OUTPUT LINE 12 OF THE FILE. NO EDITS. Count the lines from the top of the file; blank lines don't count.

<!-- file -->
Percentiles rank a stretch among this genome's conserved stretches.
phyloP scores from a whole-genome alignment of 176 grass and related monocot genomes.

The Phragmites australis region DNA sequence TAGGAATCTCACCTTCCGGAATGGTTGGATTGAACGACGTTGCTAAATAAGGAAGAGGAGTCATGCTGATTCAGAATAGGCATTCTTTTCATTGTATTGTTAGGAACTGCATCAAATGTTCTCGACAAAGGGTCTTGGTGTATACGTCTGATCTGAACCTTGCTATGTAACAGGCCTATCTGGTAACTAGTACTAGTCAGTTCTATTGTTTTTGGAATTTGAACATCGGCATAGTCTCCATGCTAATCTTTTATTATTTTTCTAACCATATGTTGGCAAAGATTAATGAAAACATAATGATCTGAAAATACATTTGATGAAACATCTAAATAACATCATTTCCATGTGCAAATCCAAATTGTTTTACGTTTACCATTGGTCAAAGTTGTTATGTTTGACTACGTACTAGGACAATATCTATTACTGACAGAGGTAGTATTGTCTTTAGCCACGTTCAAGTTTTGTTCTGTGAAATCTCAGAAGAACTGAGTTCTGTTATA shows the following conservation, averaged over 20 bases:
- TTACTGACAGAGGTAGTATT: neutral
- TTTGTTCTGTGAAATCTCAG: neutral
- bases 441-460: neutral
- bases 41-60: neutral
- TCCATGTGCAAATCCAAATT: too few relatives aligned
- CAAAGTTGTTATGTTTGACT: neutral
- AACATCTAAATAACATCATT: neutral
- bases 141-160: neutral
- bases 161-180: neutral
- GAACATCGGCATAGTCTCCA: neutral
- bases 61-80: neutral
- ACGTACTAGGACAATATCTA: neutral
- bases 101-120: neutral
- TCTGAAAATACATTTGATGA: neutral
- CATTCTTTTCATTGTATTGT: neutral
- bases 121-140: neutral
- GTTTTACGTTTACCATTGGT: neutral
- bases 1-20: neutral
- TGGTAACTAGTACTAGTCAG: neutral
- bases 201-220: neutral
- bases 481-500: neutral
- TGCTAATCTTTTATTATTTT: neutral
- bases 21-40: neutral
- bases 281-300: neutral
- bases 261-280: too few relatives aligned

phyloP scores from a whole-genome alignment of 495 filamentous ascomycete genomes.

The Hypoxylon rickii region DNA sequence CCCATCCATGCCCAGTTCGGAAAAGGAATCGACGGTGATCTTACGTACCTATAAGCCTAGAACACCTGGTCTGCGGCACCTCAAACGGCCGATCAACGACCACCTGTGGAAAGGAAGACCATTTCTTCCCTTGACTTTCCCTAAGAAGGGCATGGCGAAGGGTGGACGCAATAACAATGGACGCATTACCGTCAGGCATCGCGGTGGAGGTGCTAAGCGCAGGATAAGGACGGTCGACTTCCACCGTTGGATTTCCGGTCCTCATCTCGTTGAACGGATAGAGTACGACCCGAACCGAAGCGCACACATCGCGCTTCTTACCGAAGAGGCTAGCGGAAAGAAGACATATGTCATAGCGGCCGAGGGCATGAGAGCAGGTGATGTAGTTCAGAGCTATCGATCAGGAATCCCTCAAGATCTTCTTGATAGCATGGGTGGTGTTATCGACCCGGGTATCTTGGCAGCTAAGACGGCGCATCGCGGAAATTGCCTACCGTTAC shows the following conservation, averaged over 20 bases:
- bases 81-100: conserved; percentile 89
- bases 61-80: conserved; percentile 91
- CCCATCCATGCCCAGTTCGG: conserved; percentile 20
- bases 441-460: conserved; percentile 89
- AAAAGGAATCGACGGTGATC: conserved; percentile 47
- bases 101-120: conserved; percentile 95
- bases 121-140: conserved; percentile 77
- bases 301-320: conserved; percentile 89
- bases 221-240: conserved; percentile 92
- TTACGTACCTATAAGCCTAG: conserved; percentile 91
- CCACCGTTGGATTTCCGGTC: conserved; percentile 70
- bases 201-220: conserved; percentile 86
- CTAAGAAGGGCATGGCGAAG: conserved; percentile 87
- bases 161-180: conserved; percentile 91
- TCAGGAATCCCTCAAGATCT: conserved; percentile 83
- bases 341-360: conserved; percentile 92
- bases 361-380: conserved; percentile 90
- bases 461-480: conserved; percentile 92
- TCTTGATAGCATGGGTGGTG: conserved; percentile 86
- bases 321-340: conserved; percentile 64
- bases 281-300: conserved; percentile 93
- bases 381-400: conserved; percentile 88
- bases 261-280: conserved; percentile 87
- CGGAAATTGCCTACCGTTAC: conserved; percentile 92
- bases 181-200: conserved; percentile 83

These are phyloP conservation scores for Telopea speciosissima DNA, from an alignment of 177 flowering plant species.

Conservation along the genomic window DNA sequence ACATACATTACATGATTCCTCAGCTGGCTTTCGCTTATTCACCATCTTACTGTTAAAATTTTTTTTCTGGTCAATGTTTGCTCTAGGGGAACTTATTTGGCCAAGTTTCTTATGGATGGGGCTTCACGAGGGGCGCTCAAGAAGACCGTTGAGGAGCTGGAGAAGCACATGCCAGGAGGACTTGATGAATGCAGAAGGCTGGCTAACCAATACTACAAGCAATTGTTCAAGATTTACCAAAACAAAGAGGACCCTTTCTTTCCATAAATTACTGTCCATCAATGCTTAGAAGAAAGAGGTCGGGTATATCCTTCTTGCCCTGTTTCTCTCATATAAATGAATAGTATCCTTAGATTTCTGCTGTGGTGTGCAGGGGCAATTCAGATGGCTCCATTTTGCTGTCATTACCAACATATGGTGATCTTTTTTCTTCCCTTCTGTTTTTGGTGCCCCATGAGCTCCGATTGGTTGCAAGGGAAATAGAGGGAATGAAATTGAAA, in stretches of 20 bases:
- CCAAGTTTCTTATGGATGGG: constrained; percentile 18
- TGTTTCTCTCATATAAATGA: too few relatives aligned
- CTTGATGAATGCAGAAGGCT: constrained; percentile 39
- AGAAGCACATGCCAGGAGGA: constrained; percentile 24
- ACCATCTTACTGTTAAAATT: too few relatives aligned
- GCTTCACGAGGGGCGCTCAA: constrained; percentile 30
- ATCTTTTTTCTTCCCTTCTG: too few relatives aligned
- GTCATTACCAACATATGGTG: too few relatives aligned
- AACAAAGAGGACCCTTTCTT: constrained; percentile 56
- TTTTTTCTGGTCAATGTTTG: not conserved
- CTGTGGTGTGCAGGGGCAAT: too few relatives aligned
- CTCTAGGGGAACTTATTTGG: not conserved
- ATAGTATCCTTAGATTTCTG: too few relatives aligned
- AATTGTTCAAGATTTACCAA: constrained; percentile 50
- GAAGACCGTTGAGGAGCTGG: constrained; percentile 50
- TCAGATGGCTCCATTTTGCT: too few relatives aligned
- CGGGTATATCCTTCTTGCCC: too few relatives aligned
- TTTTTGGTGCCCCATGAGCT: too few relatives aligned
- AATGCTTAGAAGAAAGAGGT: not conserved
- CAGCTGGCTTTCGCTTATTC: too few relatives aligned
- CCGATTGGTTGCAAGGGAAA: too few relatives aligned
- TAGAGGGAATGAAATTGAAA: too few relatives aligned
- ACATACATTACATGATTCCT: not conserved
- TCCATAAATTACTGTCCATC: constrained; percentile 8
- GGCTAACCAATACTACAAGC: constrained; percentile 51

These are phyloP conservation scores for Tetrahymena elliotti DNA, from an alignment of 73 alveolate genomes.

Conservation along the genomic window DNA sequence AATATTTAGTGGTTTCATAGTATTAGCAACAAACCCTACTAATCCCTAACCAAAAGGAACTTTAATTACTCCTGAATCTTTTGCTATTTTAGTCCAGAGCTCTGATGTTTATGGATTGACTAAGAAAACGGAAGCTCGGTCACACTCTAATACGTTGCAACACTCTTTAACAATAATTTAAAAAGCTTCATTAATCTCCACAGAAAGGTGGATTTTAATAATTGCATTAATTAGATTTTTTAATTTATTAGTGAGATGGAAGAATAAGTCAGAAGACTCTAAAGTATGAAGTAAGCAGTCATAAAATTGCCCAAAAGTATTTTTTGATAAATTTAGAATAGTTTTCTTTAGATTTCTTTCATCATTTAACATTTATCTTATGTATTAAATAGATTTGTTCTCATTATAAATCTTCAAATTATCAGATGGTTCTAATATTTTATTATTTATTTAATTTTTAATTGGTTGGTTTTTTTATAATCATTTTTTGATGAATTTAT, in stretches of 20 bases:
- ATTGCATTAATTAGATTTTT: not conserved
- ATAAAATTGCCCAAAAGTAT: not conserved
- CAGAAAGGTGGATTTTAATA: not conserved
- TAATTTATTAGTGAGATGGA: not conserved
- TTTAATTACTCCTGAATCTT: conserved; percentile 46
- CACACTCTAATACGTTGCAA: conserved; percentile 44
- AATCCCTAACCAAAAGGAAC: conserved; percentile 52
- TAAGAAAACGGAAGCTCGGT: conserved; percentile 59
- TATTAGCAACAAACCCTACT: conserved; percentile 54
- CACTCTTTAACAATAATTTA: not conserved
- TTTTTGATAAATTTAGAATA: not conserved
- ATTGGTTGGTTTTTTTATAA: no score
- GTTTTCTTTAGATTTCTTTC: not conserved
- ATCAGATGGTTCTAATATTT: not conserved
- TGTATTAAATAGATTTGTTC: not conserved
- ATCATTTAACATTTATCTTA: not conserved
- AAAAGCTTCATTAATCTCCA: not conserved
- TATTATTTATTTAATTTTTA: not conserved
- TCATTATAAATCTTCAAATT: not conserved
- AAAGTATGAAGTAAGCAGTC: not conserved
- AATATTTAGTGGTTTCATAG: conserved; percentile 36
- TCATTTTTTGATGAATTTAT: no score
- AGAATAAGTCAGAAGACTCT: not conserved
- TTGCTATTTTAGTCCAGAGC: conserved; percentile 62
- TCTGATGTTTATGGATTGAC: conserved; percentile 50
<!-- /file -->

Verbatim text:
- bases 161-180: neutral